How to Avoid a Climate Disaster presents ideas with the methodical approach of a college textbook. In addressing how current solutions fall short, Gates puts forward some tree-planting arithmetic on page 129:

“[T]he math suggests you’d need somewhere around 50 acres worth of trees, planted in tropical areas, to absorb the emissions produced by an average American in her lifetime. Multiply that by the population of the United States and you get more than 16 billion acres, or 25 million square miles, roughly half the landmass of the world.” An intervention of this scale would be enough to cover only the United States. (Gates nonetheless buys carbon offsets for his own footprint, paying, he says, $400 per ton—more than 40 times the price of typical offsets.)

Gates is a believer in free markets, and one of the key concepts in How to Avoid a Climate Disaster is based on Keynesian economics. He proposes using a measure that he calls the “green premium” to understand how a zero-carbon technology can replace its carbon-spewing analog. The green premium specifies how much more that new technology costs. For instance, in his book Gates writes that green aviation biofuel is sold at an average cost of $5.35 per gallon. This amounts to a green premium of more than 140 percent over standard jet fuel, at an average of $2.22 per gallon.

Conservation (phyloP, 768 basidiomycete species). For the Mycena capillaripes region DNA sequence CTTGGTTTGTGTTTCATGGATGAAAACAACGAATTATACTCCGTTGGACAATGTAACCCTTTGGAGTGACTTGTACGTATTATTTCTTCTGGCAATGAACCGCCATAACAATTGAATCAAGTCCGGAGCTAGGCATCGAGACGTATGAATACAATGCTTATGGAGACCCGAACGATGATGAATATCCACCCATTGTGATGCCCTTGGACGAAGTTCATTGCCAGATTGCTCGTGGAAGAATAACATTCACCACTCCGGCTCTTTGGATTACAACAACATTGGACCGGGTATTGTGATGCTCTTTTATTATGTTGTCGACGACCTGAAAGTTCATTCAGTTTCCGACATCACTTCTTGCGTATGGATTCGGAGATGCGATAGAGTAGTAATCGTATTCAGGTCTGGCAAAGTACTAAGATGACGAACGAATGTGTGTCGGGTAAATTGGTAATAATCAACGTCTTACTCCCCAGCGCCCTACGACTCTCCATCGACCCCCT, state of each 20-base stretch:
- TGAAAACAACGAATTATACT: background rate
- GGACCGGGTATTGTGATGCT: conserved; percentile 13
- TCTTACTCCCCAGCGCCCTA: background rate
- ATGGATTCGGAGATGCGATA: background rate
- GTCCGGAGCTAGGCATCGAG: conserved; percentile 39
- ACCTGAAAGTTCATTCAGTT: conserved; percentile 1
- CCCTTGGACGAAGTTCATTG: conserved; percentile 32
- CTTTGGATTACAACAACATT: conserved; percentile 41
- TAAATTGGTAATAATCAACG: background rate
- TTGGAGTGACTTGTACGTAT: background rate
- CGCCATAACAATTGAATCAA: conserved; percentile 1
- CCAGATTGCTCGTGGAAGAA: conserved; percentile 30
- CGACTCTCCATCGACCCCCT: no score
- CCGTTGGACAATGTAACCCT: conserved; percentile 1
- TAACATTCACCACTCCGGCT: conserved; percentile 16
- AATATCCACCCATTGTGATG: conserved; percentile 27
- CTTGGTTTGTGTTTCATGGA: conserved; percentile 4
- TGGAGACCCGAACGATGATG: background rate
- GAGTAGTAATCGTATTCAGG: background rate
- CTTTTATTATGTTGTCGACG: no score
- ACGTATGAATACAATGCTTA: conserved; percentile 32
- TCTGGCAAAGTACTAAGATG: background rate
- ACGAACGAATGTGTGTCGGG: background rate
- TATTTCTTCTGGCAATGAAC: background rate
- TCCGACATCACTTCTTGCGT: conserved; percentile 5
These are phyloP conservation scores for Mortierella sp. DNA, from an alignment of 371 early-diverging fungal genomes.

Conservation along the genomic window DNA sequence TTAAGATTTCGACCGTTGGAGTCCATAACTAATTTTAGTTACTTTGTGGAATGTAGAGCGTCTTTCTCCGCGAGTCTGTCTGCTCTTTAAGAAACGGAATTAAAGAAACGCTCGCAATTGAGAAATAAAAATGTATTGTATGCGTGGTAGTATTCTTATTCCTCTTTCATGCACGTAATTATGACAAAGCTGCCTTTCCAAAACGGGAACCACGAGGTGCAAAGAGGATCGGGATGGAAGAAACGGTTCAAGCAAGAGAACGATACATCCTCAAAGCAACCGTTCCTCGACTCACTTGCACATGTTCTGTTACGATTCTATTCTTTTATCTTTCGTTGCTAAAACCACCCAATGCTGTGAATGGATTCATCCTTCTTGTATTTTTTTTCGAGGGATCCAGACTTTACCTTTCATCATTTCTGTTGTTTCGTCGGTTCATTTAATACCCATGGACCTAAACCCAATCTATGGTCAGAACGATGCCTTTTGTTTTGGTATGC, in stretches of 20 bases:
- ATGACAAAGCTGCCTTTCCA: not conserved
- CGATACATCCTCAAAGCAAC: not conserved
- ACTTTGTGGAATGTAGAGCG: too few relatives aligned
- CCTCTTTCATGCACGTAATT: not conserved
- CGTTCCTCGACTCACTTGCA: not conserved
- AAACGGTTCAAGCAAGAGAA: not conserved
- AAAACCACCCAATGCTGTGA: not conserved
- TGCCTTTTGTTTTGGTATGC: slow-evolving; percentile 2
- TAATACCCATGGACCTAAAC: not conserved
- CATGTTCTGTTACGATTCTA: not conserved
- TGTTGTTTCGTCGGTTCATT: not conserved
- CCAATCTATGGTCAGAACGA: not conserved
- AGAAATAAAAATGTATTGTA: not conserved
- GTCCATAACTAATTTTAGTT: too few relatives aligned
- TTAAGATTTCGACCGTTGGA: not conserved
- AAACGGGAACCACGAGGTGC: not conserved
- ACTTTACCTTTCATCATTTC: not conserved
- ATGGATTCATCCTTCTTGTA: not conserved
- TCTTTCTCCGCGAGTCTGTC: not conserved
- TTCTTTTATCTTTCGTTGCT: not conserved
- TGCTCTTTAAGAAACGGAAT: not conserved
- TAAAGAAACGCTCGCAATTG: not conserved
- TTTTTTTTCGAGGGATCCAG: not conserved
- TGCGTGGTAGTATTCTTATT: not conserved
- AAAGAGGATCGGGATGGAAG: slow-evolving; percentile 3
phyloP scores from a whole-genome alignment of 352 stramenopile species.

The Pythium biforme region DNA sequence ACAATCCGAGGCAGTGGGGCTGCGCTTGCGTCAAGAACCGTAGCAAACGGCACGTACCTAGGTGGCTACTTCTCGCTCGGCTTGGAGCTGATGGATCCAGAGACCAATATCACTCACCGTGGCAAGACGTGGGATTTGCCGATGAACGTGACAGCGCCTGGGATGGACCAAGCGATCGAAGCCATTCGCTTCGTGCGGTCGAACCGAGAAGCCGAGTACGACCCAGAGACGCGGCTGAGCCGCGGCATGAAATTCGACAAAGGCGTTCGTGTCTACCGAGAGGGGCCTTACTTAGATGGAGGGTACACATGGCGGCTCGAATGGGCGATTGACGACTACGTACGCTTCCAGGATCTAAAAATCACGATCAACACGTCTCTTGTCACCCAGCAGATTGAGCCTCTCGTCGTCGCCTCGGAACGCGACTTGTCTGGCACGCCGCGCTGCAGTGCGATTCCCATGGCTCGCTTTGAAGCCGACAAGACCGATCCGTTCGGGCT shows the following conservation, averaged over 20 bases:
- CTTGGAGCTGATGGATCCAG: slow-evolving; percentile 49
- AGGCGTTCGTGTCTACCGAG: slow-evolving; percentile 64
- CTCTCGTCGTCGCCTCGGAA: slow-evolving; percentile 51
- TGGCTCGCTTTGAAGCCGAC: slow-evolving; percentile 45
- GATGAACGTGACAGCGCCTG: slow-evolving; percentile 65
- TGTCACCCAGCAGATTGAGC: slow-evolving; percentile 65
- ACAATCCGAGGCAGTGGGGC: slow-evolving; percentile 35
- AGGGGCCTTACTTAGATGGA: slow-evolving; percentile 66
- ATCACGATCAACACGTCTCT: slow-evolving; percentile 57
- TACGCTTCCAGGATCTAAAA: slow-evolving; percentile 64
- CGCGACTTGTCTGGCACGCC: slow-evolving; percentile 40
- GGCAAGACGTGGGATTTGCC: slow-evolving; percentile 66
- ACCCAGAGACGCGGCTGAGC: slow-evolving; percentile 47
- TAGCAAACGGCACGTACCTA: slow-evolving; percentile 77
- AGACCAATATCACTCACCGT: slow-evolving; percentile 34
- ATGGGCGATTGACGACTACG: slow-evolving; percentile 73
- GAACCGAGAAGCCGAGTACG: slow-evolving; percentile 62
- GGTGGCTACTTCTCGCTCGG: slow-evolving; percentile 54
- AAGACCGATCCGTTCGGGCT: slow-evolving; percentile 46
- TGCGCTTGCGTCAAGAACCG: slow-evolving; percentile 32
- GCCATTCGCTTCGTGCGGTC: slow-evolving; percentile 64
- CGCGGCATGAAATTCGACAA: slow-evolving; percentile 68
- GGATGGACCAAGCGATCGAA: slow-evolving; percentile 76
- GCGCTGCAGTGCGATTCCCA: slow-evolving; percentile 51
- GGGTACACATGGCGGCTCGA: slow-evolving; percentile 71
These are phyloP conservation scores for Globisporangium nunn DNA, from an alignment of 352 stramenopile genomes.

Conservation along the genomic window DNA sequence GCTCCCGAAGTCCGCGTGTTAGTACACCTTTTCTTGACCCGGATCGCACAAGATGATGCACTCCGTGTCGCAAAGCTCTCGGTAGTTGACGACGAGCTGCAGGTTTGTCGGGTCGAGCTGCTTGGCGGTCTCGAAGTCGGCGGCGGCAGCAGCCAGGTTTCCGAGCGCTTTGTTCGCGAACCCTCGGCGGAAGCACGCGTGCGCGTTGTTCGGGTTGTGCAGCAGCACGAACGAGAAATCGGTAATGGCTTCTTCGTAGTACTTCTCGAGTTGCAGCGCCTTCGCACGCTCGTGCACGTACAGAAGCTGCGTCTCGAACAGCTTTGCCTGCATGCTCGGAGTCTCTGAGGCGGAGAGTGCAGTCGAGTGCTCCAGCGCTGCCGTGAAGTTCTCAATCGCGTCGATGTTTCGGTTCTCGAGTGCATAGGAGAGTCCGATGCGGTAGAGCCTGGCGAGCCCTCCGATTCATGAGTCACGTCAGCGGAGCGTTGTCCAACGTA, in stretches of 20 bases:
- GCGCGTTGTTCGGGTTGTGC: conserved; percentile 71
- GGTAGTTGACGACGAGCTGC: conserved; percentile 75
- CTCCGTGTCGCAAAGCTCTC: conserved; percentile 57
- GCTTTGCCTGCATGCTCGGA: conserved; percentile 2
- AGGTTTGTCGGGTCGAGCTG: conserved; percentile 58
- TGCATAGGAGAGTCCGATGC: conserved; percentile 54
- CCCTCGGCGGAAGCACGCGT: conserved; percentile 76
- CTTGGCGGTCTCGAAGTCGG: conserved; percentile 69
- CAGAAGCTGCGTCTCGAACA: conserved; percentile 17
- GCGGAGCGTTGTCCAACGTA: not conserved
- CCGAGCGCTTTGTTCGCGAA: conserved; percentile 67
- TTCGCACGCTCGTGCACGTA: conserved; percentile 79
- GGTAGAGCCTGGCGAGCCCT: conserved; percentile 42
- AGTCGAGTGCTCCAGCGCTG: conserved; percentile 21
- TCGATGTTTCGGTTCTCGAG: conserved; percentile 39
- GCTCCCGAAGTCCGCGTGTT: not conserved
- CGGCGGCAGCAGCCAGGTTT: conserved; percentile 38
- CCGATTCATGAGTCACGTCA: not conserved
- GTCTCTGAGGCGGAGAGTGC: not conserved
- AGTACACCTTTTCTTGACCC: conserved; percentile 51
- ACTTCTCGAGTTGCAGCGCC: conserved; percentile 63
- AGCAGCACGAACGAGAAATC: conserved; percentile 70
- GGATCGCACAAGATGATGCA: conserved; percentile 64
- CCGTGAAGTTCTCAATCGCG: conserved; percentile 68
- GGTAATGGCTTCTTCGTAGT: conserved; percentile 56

Gates wants the world to jump-start zero-carbon technologies, which face far greater hurdles than developing new software. “You bootstrap those markets to get the scale, to get the green premium…down enough so that by 2050…you can say to [India] with a straight face: Buy clean steel,” Gates says.

In practice, this means governments stepping up with tax credits, loan guarantees and other supports. But Gates believes investors must play their role. He recently raised a second $1 billion Breakthrough Energy Ventures fund, largely with the same group as the first round. Investments will be guided by Breakthrough Energy’s in-house team of scientists and entrepreneurs, with two investment heads—Carmichael Roberts, a chemist and entrepreneur, and Eric Toone, also a chemist—deciding where to place bets and then acting as cheerleaders and mentors. “Everybody inside BEV is a company builder,” says Roberts.